Cuts to legal aid in Northern Ireland will endanger public access to justice in the region, a solicitors' representative body has warned.
The Law Society NI criticised a proposal by Justice Minister David Ford to apply a 15% levy on legal aid payments in the coming financial year in a bid to cut the £100 million-plus bill by around £20 million.
Society president Arleen Elliott predicted some solicitors firms would have to consider whether conducting legal aid work was viable in the future.
"The proposals outlined by the Justice Minister will undermine the confidence of local solicitors who undertake legal aid work on behalf of the most vulnerable and disadvantaged members within the community," she said.
"The Society's members have recognised the budgetary pressures, however the ministers proposal to make a further 15% cut to the budget is wholly unacceptable. What other profession would be willing to undertake work in such circumstances whilst being expected to deliver the same gold service to clients.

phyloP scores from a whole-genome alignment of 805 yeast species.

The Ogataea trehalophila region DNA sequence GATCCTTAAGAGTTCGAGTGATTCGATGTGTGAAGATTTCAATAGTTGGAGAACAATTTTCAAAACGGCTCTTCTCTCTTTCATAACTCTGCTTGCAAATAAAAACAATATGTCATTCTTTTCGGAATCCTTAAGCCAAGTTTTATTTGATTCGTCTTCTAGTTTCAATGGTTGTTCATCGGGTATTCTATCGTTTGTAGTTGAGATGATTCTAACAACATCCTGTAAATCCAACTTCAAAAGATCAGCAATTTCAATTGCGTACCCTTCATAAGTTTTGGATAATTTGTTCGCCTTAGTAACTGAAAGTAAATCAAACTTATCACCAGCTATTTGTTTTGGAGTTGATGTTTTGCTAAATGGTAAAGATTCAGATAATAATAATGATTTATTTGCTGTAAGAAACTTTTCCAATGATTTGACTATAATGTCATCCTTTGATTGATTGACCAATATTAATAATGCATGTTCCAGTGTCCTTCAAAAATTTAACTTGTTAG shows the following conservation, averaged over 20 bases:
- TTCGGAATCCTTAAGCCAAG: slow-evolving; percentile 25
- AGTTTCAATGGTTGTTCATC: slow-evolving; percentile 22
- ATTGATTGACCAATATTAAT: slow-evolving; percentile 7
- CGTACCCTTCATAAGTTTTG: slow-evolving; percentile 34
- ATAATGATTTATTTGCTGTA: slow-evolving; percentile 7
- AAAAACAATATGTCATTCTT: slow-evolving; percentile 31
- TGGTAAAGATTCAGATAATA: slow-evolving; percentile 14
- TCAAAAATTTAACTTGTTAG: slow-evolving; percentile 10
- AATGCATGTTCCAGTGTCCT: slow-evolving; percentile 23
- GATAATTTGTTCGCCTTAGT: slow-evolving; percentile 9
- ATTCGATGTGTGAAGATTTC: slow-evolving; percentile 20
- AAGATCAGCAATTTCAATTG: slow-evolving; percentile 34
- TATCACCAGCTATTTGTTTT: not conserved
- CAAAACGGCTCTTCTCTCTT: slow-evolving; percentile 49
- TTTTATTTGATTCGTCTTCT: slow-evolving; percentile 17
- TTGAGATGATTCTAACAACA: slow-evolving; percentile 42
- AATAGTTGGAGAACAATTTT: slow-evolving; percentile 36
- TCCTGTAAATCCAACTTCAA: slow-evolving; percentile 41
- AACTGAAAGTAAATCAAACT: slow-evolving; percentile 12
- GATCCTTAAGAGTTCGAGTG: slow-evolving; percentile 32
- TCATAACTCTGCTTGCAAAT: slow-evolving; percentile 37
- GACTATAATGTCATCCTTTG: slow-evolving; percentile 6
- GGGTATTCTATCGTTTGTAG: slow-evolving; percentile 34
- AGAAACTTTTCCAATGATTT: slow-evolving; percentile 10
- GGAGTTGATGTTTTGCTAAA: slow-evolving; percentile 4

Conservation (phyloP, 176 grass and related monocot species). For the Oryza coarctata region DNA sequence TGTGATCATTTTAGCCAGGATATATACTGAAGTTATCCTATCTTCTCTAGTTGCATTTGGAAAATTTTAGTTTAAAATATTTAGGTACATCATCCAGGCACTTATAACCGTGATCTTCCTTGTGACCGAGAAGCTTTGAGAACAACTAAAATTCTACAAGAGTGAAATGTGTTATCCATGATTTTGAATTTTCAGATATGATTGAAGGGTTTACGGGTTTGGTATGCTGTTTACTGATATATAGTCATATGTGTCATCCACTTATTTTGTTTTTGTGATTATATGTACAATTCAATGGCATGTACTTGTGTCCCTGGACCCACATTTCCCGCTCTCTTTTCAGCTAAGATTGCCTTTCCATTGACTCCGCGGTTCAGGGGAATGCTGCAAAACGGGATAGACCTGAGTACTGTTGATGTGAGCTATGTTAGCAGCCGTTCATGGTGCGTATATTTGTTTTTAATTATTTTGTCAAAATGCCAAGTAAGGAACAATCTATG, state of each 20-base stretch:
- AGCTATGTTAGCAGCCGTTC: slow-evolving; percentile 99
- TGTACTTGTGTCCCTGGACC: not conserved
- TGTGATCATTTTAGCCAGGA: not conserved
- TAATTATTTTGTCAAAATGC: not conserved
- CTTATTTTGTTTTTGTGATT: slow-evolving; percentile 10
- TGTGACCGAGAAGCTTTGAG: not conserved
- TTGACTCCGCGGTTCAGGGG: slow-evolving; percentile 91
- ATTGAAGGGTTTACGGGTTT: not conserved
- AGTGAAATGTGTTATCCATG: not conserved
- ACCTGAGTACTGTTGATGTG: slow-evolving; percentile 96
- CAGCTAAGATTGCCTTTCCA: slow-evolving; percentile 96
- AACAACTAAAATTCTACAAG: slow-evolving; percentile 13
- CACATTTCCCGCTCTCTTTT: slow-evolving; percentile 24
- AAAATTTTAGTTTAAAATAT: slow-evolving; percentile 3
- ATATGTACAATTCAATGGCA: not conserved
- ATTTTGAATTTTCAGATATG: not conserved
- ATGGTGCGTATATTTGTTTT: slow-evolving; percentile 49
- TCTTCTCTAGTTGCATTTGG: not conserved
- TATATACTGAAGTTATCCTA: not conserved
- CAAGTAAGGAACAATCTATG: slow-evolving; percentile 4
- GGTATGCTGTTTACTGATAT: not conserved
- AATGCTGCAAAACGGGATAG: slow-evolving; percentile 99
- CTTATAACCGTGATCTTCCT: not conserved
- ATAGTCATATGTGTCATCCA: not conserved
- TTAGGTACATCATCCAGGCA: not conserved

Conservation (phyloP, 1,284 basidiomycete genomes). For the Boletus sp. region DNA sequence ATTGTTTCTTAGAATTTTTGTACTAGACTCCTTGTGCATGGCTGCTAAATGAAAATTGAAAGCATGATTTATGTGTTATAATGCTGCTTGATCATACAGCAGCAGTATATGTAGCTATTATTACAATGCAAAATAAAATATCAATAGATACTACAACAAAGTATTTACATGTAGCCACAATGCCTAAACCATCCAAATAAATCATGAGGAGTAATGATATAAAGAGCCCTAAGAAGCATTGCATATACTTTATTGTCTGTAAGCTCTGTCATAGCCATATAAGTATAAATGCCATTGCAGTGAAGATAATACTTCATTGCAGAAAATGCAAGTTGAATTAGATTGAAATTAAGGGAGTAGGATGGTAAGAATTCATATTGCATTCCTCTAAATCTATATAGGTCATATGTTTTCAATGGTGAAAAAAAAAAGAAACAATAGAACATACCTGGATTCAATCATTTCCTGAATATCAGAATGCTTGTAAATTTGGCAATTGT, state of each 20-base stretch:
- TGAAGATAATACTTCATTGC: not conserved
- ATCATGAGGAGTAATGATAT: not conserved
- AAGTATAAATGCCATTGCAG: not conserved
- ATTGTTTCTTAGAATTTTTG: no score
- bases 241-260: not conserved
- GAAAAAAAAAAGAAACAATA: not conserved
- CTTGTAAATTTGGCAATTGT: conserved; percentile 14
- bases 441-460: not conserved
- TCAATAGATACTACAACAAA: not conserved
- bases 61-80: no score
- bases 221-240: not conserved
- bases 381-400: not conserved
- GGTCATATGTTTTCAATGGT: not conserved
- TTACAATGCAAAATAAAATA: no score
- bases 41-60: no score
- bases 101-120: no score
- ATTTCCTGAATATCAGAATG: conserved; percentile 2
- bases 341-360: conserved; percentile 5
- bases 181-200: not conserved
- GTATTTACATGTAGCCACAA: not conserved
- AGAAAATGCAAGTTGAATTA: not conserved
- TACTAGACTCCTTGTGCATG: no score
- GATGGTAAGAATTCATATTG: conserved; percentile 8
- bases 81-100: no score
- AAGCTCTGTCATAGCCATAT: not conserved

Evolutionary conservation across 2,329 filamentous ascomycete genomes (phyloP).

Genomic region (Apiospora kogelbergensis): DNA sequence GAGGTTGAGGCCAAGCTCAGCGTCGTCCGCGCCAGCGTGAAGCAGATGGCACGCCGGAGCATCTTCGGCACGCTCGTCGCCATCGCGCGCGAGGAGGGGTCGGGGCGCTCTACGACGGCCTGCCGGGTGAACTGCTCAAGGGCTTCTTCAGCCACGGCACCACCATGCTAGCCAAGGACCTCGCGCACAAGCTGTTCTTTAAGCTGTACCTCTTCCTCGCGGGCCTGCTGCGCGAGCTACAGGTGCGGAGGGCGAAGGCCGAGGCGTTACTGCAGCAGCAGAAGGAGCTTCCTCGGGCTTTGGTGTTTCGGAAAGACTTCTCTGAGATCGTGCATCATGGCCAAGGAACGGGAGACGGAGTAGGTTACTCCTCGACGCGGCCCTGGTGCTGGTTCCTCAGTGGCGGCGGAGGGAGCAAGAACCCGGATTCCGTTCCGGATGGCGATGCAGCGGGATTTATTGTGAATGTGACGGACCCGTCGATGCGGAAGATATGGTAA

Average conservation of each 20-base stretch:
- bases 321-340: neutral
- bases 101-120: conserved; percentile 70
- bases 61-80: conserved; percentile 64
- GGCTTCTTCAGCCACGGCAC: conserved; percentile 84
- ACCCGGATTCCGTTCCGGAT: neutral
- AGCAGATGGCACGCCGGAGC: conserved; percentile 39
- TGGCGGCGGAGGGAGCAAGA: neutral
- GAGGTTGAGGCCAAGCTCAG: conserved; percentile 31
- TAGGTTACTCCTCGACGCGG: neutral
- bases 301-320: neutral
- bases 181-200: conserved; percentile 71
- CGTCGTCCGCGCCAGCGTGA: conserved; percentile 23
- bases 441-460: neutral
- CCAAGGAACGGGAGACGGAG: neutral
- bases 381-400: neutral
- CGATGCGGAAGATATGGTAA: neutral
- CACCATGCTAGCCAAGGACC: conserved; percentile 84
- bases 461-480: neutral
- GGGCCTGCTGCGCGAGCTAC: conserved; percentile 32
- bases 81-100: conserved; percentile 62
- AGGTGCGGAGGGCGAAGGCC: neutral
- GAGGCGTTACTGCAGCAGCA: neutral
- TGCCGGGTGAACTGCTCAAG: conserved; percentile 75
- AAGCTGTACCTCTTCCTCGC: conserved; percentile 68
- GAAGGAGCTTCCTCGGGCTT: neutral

"Given that as small business units solicitor practices already continue to face the wider economic pressures of a recovering economy today's announcement is unwelcome. Many solicitor practices must be considering if it is economically viable for them to continue to provide legal aid services to the community.
"The Law Society of Northern Ireland has consistently said that there is a need to take a holistic approach to examining efficiency and economy within the Justice system. That call continues to fall on deaf ears as what is being proposed will further damage access to justice when a better and more considerate approach is required by all."